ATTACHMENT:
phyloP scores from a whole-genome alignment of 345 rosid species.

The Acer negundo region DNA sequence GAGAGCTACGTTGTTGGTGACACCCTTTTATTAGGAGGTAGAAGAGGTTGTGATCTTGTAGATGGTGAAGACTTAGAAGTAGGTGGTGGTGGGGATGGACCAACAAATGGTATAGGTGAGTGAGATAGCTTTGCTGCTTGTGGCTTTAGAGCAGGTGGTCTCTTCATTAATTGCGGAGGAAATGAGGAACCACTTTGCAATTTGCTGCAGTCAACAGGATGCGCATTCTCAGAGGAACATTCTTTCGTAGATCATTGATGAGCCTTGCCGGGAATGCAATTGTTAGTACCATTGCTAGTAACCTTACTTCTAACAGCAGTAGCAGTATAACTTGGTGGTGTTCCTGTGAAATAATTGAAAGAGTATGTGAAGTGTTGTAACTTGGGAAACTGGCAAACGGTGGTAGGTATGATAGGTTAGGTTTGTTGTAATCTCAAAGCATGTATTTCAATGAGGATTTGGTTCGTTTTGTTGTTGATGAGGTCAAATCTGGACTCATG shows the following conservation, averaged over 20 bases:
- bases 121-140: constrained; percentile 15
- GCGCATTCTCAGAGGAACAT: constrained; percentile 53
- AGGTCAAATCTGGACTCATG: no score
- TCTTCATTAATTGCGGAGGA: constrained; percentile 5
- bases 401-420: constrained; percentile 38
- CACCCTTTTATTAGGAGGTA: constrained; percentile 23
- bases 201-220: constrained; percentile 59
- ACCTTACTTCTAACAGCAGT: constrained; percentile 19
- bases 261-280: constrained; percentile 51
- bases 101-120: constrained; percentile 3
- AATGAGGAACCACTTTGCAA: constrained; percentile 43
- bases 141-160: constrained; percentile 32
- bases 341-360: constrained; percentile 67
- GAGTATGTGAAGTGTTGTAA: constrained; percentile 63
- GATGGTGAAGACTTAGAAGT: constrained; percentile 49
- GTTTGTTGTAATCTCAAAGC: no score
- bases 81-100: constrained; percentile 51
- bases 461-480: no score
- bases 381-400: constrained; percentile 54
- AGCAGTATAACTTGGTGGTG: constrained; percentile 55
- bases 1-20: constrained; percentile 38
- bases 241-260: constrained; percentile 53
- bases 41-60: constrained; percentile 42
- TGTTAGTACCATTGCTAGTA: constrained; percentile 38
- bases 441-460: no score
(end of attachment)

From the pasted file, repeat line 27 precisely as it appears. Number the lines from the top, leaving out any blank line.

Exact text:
- bases 441-460: no score